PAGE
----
When training for a marathon, or starting any running program, logging miles isn't the only thing that will keep you in the race. NY1's Kafi Drexel filed the following report.
If you're a runner who is looking to boost performance while preventing injury, Marc Perry of builtlean.com has just the answer.
Perry's workout focuses on four key areas of training -- hip strength to increase stability and flexibility; core strength to improve your posture while running; upper body strength to help propel yourself forward; and balance to avoid running out of power when your feet hit the ground.
"I think there are a lot of common misconceptions about strength training when it comes to running. A lot of runners think they're going to get bulky, they are going to decrease their speed. In actuality it does this opposite," says Perry.
With moves like forward lunges onto a Bosu ball, Perry says you can increase foot stability with a combo of working on your balance. But to really improve hip flexibility, he suggests something called the "Bulgarian Split Squat," and yes, it's as hard as it sounds.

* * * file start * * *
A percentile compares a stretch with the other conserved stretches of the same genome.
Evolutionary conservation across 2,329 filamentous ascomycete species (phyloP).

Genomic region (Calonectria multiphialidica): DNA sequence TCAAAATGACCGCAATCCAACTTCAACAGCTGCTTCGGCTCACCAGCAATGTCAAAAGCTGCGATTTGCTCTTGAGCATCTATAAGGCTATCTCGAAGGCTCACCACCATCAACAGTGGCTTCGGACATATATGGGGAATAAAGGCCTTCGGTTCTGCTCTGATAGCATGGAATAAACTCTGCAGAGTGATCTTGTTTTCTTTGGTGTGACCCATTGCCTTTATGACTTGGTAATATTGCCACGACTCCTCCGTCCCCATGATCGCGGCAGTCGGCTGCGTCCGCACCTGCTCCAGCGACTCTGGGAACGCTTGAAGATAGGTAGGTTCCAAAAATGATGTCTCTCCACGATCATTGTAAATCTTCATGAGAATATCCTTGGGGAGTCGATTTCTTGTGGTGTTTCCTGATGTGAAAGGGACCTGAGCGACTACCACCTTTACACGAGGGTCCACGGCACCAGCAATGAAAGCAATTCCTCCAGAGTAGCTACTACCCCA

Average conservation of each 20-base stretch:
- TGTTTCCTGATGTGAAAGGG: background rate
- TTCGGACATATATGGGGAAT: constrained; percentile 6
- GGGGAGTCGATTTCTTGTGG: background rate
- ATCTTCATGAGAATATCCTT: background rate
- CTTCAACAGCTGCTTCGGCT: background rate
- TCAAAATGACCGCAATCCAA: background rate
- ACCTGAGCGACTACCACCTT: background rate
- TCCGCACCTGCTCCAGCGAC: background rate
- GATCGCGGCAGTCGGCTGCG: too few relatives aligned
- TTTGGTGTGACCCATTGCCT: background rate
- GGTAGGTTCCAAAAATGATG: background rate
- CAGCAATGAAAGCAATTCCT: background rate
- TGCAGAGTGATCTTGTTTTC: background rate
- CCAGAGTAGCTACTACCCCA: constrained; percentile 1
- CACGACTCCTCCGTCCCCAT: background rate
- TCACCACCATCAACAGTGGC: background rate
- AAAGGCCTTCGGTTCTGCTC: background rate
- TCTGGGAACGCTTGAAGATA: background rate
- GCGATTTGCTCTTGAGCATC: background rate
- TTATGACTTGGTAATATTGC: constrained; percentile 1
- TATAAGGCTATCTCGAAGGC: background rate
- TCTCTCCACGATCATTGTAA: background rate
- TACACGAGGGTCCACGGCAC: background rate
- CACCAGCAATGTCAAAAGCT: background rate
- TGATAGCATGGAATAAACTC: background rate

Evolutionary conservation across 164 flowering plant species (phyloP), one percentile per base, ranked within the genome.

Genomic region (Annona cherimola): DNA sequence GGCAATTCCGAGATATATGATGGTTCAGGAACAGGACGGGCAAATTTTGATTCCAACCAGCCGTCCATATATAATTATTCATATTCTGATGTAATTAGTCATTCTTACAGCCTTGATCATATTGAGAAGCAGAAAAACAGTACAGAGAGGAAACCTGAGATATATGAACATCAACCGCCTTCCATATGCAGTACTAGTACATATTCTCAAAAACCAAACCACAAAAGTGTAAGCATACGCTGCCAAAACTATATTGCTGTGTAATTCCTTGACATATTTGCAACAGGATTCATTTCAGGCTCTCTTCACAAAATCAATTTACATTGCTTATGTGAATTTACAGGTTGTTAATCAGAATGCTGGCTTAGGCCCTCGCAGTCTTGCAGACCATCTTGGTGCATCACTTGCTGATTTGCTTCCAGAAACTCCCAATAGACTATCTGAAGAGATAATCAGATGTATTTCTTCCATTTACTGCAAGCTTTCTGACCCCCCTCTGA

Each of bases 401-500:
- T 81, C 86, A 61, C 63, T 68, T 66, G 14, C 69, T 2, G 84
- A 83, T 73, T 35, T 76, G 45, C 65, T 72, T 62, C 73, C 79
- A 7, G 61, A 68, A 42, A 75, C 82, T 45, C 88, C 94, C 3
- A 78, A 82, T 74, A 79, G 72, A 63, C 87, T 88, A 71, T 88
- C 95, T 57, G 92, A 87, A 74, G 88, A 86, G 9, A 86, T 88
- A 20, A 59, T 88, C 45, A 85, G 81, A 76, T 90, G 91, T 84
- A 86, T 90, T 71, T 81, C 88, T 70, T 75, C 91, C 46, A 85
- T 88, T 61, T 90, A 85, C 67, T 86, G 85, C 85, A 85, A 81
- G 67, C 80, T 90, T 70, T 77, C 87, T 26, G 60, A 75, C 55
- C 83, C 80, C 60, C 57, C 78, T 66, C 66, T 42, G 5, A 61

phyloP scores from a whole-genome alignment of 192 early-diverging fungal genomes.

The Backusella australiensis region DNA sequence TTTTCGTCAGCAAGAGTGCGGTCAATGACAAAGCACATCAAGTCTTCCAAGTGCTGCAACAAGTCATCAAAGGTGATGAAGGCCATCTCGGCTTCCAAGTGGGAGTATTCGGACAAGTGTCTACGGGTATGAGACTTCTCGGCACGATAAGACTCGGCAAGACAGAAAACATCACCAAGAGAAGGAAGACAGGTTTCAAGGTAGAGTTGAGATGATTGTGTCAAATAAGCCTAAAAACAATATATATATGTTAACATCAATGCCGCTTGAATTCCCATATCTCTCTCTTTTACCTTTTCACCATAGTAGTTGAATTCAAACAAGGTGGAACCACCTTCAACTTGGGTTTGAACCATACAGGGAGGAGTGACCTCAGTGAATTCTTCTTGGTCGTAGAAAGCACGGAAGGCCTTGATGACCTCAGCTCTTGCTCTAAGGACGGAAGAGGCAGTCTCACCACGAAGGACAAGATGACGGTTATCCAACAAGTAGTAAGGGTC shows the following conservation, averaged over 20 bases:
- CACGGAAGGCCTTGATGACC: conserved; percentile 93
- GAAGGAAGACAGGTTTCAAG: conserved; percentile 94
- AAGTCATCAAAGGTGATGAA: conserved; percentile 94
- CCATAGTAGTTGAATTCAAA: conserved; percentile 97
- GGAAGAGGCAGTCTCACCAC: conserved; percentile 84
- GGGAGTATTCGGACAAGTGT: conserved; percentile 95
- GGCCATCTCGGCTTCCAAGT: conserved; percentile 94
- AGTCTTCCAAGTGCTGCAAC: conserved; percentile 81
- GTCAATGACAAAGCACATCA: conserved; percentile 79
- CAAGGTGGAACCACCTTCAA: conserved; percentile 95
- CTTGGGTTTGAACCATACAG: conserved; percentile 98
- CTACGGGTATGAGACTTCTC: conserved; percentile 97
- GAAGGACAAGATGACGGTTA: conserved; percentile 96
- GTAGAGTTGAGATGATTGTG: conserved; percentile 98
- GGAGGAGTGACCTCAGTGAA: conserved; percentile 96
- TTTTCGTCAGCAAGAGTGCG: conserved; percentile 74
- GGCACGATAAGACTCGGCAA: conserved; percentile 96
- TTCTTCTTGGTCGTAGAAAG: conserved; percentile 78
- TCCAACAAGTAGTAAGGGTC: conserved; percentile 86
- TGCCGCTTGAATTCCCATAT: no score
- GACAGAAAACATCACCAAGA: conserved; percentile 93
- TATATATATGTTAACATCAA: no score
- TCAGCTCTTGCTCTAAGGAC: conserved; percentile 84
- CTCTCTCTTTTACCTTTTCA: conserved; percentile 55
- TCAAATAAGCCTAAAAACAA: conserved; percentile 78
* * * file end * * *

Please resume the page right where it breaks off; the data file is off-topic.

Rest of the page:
"You're going to start with one leg further out, your right leg further out, your left leg on the front of the bench. You're going to drop your hips down and get that nice stretch in your hip flexor, drop down and up," says Perry.
For arm strength, Perry suggests a chest press using resistance bands or pull-ups with feet extended toward the wall. He says building upper body strength can be especially important for the ladies.
"Women, their upper body strength relative to their legs is less than a man's upper body strength relative to his legs," explains Perry. "And so for running, it's critical to have that upper body strength to help propel yourself, and especially at the end of the race. A lot of people, a lot of women will have trouble really pumping their arms with their legs, and so it is really important to focus on the upper body for women in particular, and even for men as well."
Then there are the abs. For runners, Perry likes exercise ball rotations with a medicine ball.
"Running, a lot of people really don't appreciate that it's really rotational movements. You're really rotating your body to propel yourself forward. The exercise ball rotations really help work the rotation, work the obliques and your hips," says Perry.
For more of Perry's workout tips for runners, visit www.builtlean.com/running.